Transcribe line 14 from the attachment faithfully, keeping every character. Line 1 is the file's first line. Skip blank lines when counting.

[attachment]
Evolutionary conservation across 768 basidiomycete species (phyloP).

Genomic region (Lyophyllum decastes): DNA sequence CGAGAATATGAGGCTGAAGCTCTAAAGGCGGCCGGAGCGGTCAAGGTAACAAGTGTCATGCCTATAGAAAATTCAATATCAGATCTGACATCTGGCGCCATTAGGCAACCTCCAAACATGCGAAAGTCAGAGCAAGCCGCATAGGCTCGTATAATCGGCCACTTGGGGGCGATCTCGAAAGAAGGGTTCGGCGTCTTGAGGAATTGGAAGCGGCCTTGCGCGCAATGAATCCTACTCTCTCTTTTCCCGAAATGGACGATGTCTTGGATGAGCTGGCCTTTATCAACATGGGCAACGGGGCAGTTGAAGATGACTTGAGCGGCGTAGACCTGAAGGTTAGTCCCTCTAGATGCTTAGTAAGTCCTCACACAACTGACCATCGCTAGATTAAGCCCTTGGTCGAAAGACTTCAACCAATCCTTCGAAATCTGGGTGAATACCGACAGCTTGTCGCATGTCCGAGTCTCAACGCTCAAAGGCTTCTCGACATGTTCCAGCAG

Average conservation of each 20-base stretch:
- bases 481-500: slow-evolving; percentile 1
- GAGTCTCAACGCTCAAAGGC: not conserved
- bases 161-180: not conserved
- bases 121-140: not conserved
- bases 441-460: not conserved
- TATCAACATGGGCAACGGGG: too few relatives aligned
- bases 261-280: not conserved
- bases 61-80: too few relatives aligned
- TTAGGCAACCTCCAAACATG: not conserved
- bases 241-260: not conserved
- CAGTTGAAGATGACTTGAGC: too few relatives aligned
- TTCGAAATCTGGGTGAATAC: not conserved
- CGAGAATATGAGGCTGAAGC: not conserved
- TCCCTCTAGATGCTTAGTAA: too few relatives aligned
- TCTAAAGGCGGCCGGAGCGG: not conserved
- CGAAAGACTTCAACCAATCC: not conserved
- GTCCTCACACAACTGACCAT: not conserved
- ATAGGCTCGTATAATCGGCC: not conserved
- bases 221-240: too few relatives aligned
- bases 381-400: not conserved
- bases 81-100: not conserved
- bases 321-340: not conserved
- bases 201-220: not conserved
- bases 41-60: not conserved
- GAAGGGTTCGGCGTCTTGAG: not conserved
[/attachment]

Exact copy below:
- CAGTTGAAGATGACTTGAGC: too few relatives aligned